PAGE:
Louisiana Proves That Raising Taxes Won’t Cure Budget Problems

Louisiana has been mired in a three-year long financial crisis caused in part by the drop in oil prices. The state has become used to mid-year spending cuts and special sessions in an attempt to find new revenues for the government. But the collapse in oil prices this decade has taken away a major source of revenue for Louisiana.

Every year, billions of dollars in tax increases were put on the table in order to stave off cuts. And the Louisiana legislature passed many of those tax bills. Yet the state’s budget remains in crisis. In many cases, the tax hikes have not generated the revenue that officials projected.

Progressives want to use Louisiana as an example of why free-market economics fails. On the contrary, Louisiana is becoming a textbook argument against the idea that raising taxes can solve long-term fiscal problems.

A sharp drop in oil prices in 2015 exacerbated the Pelican State’s financial woes. State officials were forced to make massive cuts to popular programs, even as they struggled to find additional revenue.

Louisiana is becoming a textbook argument against the idea that raising taxes can solve long-term fiscal problems.

Louisiana, like many Southern states, has a long history of populism. The state’s modern budget was shaped by the legendary Huey Long. First elected governor in 1928, Long promised big spending on everything from infrastructure to free textbooks for children. Long financed these programs by taxing Louisiana’s oil industry and other businesses. Long’s son, the late U.S. Senator Russell Long, famously summarized his father’s way of doing business: “Don’t tax you. Don’t tax me. Tax that fellow behind the tree.”

Fast forward a little more than 80 years later and Louisiana is still governed by Long’s economic thinking, despite the efforts of reformers such as former Republican Governor Bobby Jindal. Louisiana’s tax climate remains inhospitable to business. According to the Tax Foundation, Louisiana last year had the worst decline in business climate of any state, dropping from 36th to 41st on the organization’s annual survey.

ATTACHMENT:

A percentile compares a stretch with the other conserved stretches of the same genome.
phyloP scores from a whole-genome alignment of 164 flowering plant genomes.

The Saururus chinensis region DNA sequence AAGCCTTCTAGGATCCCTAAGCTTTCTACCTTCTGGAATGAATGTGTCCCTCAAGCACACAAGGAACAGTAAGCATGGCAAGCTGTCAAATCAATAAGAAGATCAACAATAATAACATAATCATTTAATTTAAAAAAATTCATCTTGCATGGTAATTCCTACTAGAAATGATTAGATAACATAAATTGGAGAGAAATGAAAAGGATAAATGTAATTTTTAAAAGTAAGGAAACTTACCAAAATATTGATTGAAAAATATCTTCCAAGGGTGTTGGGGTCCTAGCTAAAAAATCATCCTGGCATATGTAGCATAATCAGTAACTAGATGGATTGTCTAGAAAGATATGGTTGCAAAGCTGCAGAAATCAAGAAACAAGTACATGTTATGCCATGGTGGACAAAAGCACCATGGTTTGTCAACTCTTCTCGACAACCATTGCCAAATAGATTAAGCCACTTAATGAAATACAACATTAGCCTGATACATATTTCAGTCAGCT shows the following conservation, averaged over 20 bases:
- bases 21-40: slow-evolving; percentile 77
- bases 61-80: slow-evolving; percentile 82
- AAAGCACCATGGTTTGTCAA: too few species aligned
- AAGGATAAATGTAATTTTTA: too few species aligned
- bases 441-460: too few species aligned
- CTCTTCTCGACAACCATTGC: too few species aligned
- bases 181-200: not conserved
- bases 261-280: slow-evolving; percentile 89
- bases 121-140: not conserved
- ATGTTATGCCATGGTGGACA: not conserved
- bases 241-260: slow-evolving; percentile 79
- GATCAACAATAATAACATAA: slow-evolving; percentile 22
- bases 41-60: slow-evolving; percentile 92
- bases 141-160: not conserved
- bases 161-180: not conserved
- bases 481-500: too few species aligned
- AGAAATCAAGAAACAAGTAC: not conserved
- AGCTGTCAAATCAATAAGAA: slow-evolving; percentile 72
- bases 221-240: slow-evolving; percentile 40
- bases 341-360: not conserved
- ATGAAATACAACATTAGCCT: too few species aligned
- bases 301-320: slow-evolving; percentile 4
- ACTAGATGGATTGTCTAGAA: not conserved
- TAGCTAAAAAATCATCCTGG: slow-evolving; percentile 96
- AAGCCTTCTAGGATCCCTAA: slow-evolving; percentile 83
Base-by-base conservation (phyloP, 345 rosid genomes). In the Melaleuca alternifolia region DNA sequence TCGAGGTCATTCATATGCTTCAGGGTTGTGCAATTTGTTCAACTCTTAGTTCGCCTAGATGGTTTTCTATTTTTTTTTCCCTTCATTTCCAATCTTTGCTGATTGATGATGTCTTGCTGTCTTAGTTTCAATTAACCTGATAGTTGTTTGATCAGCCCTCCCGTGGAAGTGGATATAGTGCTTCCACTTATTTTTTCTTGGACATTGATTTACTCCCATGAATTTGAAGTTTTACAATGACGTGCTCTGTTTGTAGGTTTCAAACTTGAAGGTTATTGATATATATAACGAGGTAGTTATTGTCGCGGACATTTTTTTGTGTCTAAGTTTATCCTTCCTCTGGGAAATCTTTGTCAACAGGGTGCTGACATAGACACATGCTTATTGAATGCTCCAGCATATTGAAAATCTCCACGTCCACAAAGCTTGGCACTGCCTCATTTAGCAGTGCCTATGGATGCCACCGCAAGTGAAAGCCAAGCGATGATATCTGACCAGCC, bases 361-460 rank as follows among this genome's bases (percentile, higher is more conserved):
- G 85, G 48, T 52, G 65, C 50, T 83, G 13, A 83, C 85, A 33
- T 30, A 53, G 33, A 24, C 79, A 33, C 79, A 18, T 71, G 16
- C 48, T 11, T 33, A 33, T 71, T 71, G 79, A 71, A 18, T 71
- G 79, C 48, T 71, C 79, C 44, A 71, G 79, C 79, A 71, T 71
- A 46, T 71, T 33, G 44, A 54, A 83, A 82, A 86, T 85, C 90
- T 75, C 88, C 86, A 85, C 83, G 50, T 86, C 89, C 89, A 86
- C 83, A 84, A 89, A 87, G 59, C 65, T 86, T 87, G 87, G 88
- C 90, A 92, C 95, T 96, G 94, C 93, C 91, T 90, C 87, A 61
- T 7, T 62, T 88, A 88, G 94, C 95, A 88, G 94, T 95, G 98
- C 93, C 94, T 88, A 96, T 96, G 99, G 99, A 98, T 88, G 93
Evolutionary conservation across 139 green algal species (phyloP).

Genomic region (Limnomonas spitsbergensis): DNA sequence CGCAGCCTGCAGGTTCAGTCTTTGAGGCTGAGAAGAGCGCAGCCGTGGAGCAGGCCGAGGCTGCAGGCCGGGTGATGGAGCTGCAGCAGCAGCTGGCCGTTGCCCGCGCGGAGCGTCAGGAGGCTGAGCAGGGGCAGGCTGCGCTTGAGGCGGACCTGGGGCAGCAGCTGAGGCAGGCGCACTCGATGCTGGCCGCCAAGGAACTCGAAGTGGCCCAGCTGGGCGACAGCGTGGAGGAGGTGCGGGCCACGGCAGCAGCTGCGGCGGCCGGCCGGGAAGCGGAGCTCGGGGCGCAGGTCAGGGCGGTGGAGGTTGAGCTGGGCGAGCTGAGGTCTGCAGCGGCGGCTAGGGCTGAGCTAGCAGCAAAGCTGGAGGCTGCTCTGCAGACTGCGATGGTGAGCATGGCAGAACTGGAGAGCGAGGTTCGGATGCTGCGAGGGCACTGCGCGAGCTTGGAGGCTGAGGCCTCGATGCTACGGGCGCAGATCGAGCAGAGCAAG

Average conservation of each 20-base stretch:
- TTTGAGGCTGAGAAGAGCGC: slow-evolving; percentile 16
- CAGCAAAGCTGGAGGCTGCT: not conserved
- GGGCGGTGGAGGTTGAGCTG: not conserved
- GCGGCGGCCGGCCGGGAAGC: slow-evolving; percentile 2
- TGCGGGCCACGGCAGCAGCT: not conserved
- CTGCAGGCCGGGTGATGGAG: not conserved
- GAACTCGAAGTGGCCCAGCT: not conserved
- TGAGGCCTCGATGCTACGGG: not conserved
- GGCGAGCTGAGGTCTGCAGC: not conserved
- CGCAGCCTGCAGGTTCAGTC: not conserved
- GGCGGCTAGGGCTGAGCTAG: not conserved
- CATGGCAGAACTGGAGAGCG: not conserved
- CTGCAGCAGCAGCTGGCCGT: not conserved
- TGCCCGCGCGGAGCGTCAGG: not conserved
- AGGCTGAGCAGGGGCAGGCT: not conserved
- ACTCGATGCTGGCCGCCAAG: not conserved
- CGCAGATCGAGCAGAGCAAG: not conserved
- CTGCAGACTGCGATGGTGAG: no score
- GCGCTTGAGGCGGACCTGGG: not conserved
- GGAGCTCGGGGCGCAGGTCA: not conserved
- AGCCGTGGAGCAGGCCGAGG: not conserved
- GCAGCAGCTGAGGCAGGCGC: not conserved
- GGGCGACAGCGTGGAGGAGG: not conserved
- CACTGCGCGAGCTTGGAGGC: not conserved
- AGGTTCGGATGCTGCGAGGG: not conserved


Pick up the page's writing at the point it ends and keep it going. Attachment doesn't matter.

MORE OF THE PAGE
The reason? Louisiana’s current governor, Democrat John Bel Edwards, pushed through a 1 cent sales tax increase shortly after taking office. The state’s combined state and local sales taxes are now the highest in the country.

The state’s combined state and local sales taxes are now the highest in the country.

But the sales tax isn’t the only levy that Louisianans now must contend with. In 2015 alone, the state raised taxes on a range of goods and services from corporations and business utilities to cigarettes. Last year, legislators hiked tax rates on everything from car rentals to Airbnb rentals.

The result? Instead of closing the budget deficit, revenues fell short once again and the state faced another round of mid-year cuts, slashing funding for state universities and health care.

The reason taxes did not produce the expected revenue is clear to anyone who understands the Laffer curve. According to economist Art Laffer, there is a certain point in which tax increases do not generate the expected amount of revenue. Tax increases have harmful effects on businesses. Those businesses generate less economic activity and those result in job losses and other losses of revenue that ripple throughout the entire economy.

Many on the Left deride Bobby Jindal’s tenure as governor, accusing him of “wrecking Louisiana” through tax cuts in order to smear free markets in general. If Jindal “wrecked” Louisiana, then what’s the word to describe what is Edwards doing?

Louisiana, like many other states, has a problem with dedicating too much of its spending either through its laws or through its constitution. But history and experience shows, yet again, that states cannot tax themselves into prosperity. The better course is to make the tax base as broad as possible and resist the temptation to stick it to corporations. Perhaps voters will have the wisdom to correct course when statewide elections come around again in 2019.

Kevin Boyd is a contributor for Opportunity Lives. You can follow him on Twitter @thekevinboyd.